Question 5 B CFA 2011 morning (3 reasons that all sound the same)

I have run into these type of questions more than once, and was wondering if anyone else is having issues with this type of thing…

So they ask three reasons based on Finnegan’s circumstances why ALM is more appropriate than AO… i struggled and could really only come up with the fact that she has that mortgage due …

They say

  • Mortgage payment is crucial because missing it could result in loss of home
  • Mortgage payments are interest sensitive so assets should be as well to hedge this risk
  • ALM is better for loss averse investors with below avg risk tolerance (can someone show me where this is explicitly stated?)

Now to me, statement one and two are pretty much the same damn thing, they both relate to ALM being necessary due to the fact that she has a liability in the form of a mortgage, therefore the portfolio should take that into account. I have seen problems like this all over the curriculum that basically stretch one point into six different ones, how are we suppose to answer this? I mean shit, by this logic I could say:

  • There is a liability due so the portfolio should be managed in this context to meet the liability
  • The liability is interest rate sensitive so assets should be
  • The liability results in ongoing negative cashflow so liquidity should be ample to account for this
  • The assets maturity should be around the liability maturity
  • The PV of assets should equal PV liabilities
  • The Durations should be equal

Yes, i know I am being vague and repeating, but it seems they are too, this kind of stuff really aggravates me.

Oh and also, on the next part (#5 C)

“Finnegan is young and has a large amount of human capital relative to financial capital” seems like an odd reason to decrease the investment amount in equities… I am not quite sure I get it?

Obviously the correlation between human/financial capital needs to be minimized and/or negative, that much I got, but the first part is just confusing to me.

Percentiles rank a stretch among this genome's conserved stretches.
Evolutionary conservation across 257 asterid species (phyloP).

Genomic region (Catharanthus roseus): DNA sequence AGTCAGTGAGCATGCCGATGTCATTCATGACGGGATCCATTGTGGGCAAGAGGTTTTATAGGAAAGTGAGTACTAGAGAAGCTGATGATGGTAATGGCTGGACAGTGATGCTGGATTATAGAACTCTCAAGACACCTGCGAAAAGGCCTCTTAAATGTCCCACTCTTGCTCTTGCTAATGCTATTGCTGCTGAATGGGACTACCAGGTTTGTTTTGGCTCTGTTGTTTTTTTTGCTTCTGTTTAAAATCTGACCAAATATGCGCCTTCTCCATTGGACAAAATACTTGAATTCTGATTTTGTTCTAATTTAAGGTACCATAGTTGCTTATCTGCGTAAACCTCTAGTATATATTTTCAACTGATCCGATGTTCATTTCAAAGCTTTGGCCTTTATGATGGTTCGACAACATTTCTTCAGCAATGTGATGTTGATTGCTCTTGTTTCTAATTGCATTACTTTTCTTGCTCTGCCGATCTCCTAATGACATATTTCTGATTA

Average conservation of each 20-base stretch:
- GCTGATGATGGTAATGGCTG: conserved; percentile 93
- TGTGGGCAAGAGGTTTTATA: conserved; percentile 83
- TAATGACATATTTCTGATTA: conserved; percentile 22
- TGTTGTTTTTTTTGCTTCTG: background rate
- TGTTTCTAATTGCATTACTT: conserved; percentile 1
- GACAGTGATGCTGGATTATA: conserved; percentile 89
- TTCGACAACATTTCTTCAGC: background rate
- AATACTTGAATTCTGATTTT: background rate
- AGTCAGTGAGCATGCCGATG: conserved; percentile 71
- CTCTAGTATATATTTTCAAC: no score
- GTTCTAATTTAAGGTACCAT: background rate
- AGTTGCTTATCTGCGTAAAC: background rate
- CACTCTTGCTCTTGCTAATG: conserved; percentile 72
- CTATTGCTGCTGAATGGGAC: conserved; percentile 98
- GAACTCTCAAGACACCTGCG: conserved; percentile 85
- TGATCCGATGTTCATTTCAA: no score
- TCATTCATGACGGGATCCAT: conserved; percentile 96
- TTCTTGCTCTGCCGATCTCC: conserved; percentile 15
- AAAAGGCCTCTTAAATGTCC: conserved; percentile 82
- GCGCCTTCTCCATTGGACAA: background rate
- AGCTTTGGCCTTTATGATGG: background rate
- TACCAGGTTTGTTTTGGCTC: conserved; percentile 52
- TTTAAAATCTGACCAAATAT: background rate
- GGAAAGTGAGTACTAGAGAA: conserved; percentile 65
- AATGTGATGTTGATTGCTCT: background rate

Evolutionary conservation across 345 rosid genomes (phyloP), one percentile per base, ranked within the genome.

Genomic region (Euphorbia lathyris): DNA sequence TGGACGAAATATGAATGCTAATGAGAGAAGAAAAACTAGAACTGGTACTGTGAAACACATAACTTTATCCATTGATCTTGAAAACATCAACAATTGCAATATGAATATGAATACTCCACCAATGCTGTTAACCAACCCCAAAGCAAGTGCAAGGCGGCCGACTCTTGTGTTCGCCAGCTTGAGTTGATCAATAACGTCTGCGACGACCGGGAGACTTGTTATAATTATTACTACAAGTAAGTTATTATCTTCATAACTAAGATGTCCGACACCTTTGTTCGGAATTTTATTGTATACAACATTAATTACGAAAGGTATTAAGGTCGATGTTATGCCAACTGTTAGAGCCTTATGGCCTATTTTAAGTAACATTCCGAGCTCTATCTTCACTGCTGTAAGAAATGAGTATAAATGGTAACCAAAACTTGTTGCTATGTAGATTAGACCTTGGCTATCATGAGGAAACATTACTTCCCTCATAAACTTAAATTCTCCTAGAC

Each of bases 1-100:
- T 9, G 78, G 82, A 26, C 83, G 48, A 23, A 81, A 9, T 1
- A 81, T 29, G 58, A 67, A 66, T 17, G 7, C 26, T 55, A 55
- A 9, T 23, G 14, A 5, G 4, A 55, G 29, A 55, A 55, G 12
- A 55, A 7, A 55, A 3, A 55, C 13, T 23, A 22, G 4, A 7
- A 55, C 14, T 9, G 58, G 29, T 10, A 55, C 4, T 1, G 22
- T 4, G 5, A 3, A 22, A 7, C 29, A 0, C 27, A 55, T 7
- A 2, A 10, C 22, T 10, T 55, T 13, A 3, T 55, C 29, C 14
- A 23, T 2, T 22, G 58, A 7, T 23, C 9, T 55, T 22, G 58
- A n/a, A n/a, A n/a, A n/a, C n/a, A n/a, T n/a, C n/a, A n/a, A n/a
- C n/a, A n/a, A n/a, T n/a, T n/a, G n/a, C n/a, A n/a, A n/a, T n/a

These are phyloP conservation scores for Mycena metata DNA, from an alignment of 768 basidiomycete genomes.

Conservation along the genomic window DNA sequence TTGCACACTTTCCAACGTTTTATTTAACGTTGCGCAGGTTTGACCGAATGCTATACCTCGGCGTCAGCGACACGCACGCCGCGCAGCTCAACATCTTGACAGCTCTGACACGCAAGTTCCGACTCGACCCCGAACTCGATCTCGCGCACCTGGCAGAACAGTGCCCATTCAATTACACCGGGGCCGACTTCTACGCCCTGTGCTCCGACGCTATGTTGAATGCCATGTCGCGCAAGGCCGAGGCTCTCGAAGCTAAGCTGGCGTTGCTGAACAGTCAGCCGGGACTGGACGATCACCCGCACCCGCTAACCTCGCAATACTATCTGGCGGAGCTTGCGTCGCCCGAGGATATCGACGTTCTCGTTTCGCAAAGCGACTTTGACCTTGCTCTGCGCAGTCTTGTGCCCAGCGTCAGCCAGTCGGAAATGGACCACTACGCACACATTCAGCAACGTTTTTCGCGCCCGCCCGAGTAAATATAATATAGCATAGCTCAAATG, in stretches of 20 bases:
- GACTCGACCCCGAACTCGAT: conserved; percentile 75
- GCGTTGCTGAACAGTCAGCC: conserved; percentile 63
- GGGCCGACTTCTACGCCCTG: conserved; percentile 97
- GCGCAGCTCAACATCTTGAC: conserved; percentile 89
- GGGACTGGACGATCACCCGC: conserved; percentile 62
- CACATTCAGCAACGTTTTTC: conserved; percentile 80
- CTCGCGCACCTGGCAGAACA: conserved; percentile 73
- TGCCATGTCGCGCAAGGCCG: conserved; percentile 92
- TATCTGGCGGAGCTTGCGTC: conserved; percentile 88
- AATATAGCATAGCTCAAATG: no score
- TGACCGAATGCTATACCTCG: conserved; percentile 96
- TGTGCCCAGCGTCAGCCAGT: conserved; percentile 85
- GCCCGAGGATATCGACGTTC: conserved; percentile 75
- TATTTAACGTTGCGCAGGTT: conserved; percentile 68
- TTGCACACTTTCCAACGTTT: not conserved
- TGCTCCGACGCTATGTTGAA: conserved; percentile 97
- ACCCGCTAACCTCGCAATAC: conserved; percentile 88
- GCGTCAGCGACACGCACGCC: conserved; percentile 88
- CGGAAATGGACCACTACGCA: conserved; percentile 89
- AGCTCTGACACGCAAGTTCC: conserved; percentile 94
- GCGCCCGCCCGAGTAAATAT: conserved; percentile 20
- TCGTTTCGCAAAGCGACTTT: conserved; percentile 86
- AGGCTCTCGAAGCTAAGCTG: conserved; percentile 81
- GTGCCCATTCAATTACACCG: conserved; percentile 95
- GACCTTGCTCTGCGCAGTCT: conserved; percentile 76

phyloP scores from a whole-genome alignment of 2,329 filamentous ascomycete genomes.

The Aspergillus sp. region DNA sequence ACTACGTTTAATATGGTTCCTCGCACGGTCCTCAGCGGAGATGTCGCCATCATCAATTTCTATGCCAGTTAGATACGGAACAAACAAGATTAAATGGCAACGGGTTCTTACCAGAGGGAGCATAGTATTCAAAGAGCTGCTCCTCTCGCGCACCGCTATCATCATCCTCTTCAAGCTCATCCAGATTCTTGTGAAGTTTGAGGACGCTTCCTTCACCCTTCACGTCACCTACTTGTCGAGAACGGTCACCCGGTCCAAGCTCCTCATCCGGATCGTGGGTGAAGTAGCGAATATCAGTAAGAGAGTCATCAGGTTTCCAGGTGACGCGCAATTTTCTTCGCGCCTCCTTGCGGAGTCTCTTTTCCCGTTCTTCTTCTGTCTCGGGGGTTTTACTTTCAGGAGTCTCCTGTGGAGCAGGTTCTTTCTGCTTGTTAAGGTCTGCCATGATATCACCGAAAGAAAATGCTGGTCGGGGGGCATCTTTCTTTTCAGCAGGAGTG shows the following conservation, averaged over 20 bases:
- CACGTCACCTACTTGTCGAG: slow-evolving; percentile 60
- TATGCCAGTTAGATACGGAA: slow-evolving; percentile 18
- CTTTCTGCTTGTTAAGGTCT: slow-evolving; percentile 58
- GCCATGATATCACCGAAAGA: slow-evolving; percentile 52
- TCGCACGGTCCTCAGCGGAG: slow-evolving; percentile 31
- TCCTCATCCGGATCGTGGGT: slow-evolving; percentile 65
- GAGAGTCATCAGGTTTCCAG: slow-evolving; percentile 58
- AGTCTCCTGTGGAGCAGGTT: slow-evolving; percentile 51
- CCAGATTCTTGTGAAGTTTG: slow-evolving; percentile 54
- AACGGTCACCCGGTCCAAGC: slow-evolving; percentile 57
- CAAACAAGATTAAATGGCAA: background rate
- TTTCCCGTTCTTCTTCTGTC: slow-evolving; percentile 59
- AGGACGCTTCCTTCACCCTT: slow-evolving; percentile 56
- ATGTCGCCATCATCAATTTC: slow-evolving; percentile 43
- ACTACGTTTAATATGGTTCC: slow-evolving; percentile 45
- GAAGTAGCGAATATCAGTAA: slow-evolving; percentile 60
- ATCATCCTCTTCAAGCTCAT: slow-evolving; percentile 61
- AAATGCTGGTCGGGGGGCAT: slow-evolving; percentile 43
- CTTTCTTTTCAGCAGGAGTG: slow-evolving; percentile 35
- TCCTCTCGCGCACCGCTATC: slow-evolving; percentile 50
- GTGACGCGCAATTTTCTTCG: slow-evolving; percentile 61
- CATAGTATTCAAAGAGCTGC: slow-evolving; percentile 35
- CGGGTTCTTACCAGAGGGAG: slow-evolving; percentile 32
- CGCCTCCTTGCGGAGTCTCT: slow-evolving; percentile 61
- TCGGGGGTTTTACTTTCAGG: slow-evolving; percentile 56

in answer to your question Mark

What types of investors gravitate to an ALM approach? In general, the ALM approach tends to be favored when:

  • the investor has below-average risk tolerance;
  • the penalties for not meeting the liabilities or quasi-liabilities are very high;
  • the market value of liabilities or quasi-liabilities are interest rate sensitive;
  • risk taken in the investment portfolio limits the investor’s ability to profitably take risk in other activities;
  • legal and regulatory requirements and incentives favor holding fixed-income securities; and
  • tax incentives favor holding fixed-income securities.

Pg 230 Bk 3

Yes, stuff like this is annoying, but remember CFAI states that these are guideline answers are often more detailed than would be required for full credit on an examination. Guideline answers may also include an alternative approach(s) that received full credit.

So, your answers could potential receive full credit.

Also, in regard to the three bullet guideline answer “ALM is better for loss averse investors with below-avg risk tolerance” this is because ALM approach results in portfolios with higher allocations to fixed-income which is a typical allocation for investors with below-average risk tolerance.

If I remember the question correctly, Finnegan states that once she gets a new job, she expects it to be highly correlated with equities. So, since she is young, the size and correlation of her human capital is equity-like therefore it needs to be reduced.

I guess they are literally looking for cut and paste replies out of the book. Good thing this test emphasizes logic and practical application rather than rote memorization…

oh wait.

My point is that I don’t see two reasons, I see one reason… the human and financial capital should not be correlated therefore she should put more of her portfolio in bonds since her human capital is equity like.

I don’t understand what being young and having large human capital relative to financial has to do with it. Typically saying someone is young is an argument for more equity, not less (with exceptions, obviously, such as in this case where she has equity like human capital) .

In nutshell the two reasons CFAI gives are

  1. High correlation

  2. Being young

1 is acceptable, But 2 is not clearly. Then then they have only one reason!

In nutshell the two reasons CFAI gives are

  1. High correlation

  2. Being young

1 is acceptable, But 2 is not clearly. Then then they have only one reason!

The question ask at the moment, so being job lost may be another reason (whether it is HC related is arguable)